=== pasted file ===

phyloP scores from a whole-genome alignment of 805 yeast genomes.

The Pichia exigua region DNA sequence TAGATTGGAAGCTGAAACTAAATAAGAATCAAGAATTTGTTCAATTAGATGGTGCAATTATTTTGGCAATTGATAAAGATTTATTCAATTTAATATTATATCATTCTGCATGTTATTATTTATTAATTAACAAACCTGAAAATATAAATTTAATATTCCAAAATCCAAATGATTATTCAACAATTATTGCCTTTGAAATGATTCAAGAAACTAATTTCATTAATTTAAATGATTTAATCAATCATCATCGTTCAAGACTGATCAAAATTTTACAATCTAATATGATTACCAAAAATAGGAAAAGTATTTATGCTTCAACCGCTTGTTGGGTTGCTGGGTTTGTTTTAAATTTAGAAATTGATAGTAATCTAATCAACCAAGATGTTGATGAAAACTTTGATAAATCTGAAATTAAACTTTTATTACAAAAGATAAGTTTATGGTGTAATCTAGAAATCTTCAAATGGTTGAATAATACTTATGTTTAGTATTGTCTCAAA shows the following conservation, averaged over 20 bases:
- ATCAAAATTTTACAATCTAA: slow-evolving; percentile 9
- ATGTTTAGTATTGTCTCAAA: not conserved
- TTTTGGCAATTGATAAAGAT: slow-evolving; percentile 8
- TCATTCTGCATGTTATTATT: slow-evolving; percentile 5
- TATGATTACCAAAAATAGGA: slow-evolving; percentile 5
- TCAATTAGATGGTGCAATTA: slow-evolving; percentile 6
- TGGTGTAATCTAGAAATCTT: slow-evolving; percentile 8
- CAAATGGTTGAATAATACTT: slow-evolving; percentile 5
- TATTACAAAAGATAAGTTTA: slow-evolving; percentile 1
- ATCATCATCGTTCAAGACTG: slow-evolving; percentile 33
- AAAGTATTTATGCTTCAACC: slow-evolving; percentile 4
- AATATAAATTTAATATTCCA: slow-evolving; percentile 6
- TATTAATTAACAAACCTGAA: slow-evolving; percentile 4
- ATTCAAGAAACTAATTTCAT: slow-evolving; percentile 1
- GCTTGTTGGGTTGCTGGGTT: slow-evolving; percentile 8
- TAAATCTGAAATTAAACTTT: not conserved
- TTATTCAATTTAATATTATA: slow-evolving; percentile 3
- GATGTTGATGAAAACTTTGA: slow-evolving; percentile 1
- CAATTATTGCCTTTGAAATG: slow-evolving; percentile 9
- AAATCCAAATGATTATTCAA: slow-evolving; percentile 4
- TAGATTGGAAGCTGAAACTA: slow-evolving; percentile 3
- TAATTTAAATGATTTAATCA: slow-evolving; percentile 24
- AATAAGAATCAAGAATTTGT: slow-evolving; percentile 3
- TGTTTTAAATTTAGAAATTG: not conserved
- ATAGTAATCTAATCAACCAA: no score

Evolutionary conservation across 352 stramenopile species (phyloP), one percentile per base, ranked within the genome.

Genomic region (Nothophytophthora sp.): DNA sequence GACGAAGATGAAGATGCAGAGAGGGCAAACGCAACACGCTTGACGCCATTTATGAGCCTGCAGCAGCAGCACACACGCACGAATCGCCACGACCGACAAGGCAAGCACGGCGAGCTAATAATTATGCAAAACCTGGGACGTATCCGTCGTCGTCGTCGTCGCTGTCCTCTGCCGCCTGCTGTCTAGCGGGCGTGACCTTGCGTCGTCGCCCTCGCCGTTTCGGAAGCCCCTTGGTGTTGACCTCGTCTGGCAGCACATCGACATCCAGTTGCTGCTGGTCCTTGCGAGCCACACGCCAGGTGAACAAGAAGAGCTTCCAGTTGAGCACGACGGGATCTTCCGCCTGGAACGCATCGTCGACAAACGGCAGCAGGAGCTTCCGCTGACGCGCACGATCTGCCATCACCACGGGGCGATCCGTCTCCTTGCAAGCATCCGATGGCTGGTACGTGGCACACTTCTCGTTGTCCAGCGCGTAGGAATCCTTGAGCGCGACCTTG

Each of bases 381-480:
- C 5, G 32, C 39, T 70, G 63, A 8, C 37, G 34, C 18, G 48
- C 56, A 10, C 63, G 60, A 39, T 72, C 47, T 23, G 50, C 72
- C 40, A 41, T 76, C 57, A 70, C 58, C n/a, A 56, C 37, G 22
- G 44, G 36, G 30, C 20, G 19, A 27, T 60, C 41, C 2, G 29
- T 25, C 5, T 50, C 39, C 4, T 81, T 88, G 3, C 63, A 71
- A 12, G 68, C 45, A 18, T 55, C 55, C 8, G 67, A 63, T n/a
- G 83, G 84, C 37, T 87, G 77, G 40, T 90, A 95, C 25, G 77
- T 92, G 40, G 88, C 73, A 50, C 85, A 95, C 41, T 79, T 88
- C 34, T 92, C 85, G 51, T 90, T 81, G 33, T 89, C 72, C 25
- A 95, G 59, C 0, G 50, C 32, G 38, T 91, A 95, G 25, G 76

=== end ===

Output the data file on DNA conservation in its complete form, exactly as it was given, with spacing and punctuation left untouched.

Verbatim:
phyloP scores from a whole-genome alignment of 805 yeast genomes.

The Pichia exigua region DNA sequence TAGATTGGAAGCTGAAACTAAATAAGAATCAAGAATTTGTTCAATTAGATGGTGCAATTATTTTGGCAATTGATAAAGATTTATTCAATTTAATATTATATCATTCTGCATGTTATTATTTATTAATTAACAAACCTGAAAATATAAATTTAATATTCCAAAATCCAAATGATTATTCAACAATTATTGCCTTTGAAATGATTCAAGAAACTAATTTCATTAATTTAAATGATTTAATCAATCATCATCGTTCAAGACTGATCAAAATTTTACAATCTAATATGATTACCAAAAATAGGAAAAGTATTTATGCTTCAACCGCTTGTTGGGTTGCTGGGTTTGTTTTAAATTTAGAAATTGATAGTAATCTAATCAACCAAGATGTTGATGAAAACTTTGATAAATCTGAAATTAAACTTTTATTACAAAAGATAAGTTTATGGTGTAATCTAGAAATCTTCAAATGGTTGAATAATACTTATGTTTAGTATTGTCTCAAA shows the following conservation, averaged over 20 bases:
- ATCAAAATTTTACAATCTAA: slow-evolving; percentile 9
- ATGTTTAGTATTGTCTCAAA: not conserved
- TTTTGGCAATTGATAAAGAT: slow-evolving; percentile 8
- TCATTCTGCATGTTATTATT: slow-evolving; percentile 5
- TATGATTACCAAAAATAGGA: slow-evolving; percentile 5
- TCAATTAGATGGTGCAATTA: slow-evolving; percentile 6
- TGGTGTAATCTAGAAATCTT: slow-evolving; percentile 8
- CAAATGGTTGAATAATACTT: slow-evolving; percentile 5
- TATTACAAAAGATAAGTTTA: slow-evolving; percentile 1
- ATCATCATCGTTCAAGACTG: slow-evolving; percentile 33
- AAAGTATTTATGCTTCAACC: slow-evolving; percentile 4
- AATATAAATTTAATATTCCA: slow-evolving; percentile 6
- TATTAATTAACAAACCTGAA: slow-evolving; percentile 4
- ATTCAAGAAACTAATTTCAT: slow-evolving; percentile 1
- GCTTGTTGGGTTGCTGGGTT: slow-evolving; percentile 8
- TAAATCTGAAATTAAACTTT: not conserved
- TTATTCAATTTAATATTATA: slow-evolving; percentile 3
- GATGTTGATGAAAACTTTGA: slow-evolving; percentile 1
- CAATTATTGCCTTTGAAATG: slow-evolving; percentile 9
- AAATCCAAATGATTATTCAA: slow-evolving; percentile 4
- TAGATTGGAAGCTGAAACTA: slow-evolving; percentile 3
- TAATTTAAATGATTTAATCA: slow-evolving; percentile 24
- AATAAGAATCAAGAATTTGT: slow-evolving; percentile 3
- TGTTTTAAATTTAGAAATTG: not conserved
- ATAGTAATCTAATCAACCAA: no score

Evolutionary conservation across 352 stramenopile species (phyloP), one percentile per base, ranked within the genome.

Genomic region (Nothophytophthora sp.): DNA sequence GACGAAGATGAAGATGCAGAGAGGGCAAACGCAACACGCTTGACGCCATTTATGAGCCTGCAGCAGCAGCACACACGCACGAATCGCCACGACCGACAAGGCAAGCACGGCGAGCTAATAATTATGCAAAACCTGGGACGTATCCGTCGTCGTCGTCGTCGCTGTCCTCTGCCGCCTGCTGTCTAGCGGGCGTGACCTTGCGTCGTCGCCCTCGCCGTTTCGGAAGCCCCTTGGTGTTGACCTCGTCTGGCAGCACATCGACATCCAGTTGCTGCTGGTCCTTGCGAGCCACACGCCAGGTGAACAAGAAGAGCTTCCAGTTGAGCACGACGGGATCTTCCGCCTGGAACGCATCGTCGACAAACGGCAGCAGGAGCTTCCGCTGACGCGCACGATCTGCCATCACCACGGGGCGATCCGTCTCCTTGCAAGCATCCGATGGCTGGTACGTGGCACACTTCTCGTTGTCCAGCGCGTAGGAATCCTTGAGCGCGACCTTG

Each of bases 381-480:
- C 5, G 32, C 39, T 70, G 63, A 8, C 37, G 34, C 18, G 48
- C 56, A 10, C 63, G 60, A 39, T 72, C 47, T 23, G 50, C 72
- C 40, A 41, T 76, C 57, A 70, C 58, C n/a, A 56, C 37, G 22
- G 44, G 36, G 30, C 20, G 19, A 27, T 60, C 41, C 2, G 29
- T 25, C 5, T 50, C 39, C 4, T 81, T 88, G 3, C 63, A 71
- A 12, G 68, C 45, A 18, T 55, C 55, C 8, G 67, A 63, T n/a
- G 83, G 84, C 37, T 87, G 77, G 40, T 90, A 95, C 25, G 77
- T 92, G 40, G 88, C 73, A 50, C 85, A 95, C 41, T 79, T 88
- C 34, T 92, C 85, G 51, T 90, T 81, G 33, T 89, C 72, C 25
- A 95, G 59, C 0, G 50, C 32, G 38, T 91, A 95, G 25, G 76